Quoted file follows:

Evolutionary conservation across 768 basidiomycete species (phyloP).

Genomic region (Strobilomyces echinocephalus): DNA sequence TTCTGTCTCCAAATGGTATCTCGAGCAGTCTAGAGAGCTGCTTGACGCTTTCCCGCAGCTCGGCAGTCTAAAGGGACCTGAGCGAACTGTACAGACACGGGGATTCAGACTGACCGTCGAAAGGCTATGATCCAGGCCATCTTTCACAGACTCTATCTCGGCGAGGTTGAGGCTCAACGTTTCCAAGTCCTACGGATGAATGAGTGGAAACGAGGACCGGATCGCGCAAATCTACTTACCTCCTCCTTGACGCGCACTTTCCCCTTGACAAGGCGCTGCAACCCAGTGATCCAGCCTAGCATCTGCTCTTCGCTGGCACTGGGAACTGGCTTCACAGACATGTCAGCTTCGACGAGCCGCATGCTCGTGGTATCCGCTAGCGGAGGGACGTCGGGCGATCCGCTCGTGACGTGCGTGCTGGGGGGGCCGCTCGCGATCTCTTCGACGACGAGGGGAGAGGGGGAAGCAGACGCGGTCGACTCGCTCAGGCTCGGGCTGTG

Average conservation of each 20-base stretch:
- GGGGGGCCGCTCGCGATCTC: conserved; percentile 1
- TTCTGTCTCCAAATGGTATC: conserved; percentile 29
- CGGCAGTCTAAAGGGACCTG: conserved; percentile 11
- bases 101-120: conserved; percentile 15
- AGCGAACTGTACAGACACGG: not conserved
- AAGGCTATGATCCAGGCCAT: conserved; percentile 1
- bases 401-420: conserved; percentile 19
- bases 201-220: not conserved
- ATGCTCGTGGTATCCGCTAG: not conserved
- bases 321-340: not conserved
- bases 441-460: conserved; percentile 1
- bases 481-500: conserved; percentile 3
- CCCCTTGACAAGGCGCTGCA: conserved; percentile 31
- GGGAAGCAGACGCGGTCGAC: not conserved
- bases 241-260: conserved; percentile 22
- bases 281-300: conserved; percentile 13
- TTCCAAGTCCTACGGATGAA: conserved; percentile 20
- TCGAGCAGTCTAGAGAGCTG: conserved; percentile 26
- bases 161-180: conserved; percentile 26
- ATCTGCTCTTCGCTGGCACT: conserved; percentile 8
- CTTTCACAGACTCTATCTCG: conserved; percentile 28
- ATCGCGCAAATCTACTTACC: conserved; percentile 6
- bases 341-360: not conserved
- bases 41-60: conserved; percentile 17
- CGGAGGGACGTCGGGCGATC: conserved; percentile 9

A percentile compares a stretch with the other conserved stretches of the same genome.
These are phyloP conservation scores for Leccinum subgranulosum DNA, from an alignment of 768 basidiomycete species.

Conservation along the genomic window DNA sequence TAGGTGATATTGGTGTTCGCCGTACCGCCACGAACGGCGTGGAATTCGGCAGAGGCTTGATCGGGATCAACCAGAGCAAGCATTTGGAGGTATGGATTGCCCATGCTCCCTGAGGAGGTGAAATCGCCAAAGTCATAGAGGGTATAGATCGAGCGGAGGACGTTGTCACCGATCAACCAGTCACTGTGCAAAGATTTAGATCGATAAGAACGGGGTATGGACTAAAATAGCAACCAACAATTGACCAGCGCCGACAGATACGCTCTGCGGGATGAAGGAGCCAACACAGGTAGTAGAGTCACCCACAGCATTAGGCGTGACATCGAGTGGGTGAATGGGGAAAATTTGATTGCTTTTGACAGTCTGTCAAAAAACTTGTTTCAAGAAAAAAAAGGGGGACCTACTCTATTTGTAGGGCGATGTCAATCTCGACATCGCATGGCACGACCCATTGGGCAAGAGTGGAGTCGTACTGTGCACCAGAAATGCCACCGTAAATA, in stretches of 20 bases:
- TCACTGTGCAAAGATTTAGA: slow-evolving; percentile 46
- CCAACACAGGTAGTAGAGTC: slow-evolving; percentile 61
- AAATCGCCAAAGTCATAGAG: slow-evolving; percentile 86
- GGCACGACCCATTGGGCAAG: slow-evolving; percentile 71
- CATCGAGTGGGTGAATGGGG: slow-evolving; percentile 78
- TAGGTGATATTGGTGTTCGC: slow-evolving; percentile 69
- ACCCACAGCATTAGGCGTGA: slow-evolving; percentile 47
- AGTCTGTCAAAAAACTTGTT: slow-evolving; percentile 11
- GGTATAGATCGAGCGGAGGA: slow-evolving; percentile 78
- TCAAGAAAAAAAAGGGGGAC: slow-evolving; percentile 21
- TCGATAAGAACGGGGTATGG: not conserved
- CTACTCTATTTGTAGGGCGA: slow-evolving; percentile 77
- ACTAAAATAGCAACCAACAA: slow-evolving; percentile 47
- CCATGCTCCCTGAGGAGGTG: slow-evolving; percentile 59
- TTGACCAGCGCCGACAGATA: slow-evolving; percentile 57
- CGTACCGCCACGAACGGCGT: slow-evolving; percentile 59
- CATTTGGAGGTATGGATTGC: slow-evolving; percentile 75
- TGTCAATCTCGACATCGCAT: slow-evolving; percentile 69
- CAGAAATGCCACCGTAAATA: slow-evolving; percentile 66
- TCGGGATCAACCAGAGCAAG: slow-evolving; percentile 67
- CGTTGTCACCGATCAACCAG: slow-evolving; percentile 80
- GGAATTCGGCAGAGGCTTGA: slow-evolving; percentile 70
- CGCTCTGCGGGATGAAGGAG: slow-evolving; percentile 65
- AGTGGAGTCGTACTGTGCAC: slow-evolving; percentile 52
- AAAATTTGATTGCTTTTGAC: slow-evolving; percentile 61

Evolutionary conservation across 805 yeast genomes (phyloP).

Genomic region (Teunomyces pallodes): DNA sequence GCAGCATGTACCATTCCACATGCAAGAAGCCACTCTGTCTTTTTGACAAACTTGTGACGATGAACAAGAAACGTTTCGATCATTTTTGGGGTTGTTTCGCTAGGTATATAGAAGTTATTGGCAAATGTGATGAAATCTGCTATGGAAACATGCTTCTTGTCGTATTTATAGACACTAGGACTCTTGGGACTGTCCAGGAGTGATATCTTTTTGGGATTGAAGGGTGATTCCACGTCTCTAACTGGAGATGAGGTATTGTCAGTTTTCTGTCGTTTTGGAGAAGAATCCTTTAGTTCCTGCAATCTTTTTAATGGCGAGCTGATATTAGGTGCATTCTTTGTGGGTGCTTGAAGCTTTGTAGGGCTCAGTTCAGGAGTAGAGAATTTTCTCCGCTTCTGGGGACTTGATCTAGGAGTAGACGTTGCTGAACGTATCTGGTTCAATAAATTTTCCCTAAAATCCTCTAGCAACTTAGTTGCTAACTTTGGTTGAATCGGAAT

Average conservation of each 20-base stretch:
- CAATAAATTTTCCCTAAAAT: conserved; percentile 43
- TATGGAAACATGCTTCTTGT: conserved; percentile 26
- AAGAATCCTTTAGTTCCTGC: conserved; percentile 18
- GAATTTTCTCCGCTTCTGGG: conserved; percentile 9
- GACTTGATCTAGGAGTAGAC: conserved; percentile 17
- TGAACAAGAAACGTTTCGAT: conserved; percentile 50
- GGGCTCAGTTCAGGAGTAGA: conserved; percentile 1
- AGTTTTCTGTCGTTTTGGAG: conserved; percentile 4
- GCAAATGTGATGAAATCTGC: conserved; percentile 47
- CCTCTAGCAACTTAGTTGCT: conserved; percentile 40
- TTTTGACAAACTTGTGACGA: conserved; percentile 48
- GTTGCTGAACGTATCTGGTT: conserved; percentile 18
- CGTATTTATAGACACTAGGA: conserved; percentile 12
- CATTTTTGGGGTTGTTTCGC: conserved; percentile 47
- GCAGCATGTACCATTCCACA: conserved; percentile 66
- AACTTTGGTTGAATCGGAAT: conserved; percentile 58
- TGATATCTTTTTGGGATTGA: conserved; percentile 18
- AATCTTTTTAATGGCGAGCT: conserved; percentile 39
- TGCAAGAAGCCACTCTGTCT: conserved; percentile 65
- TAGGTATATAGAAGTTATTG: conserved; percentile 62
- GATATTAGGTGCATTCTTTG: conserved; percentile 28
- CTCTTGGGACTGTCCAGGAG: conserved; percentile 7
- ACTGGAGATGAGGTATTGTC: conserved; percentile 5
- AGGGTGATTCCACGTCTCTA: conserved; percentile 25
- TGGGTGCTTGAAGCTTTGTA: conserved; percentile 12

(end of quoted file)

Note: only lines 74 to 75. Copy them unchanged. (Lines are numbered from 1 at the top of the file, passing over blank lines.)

- GCAGCATGTACCATTCCACA: conserved; percentile 66
- AACTTTGGTTGAATCGGAAT: conserved; percentile 58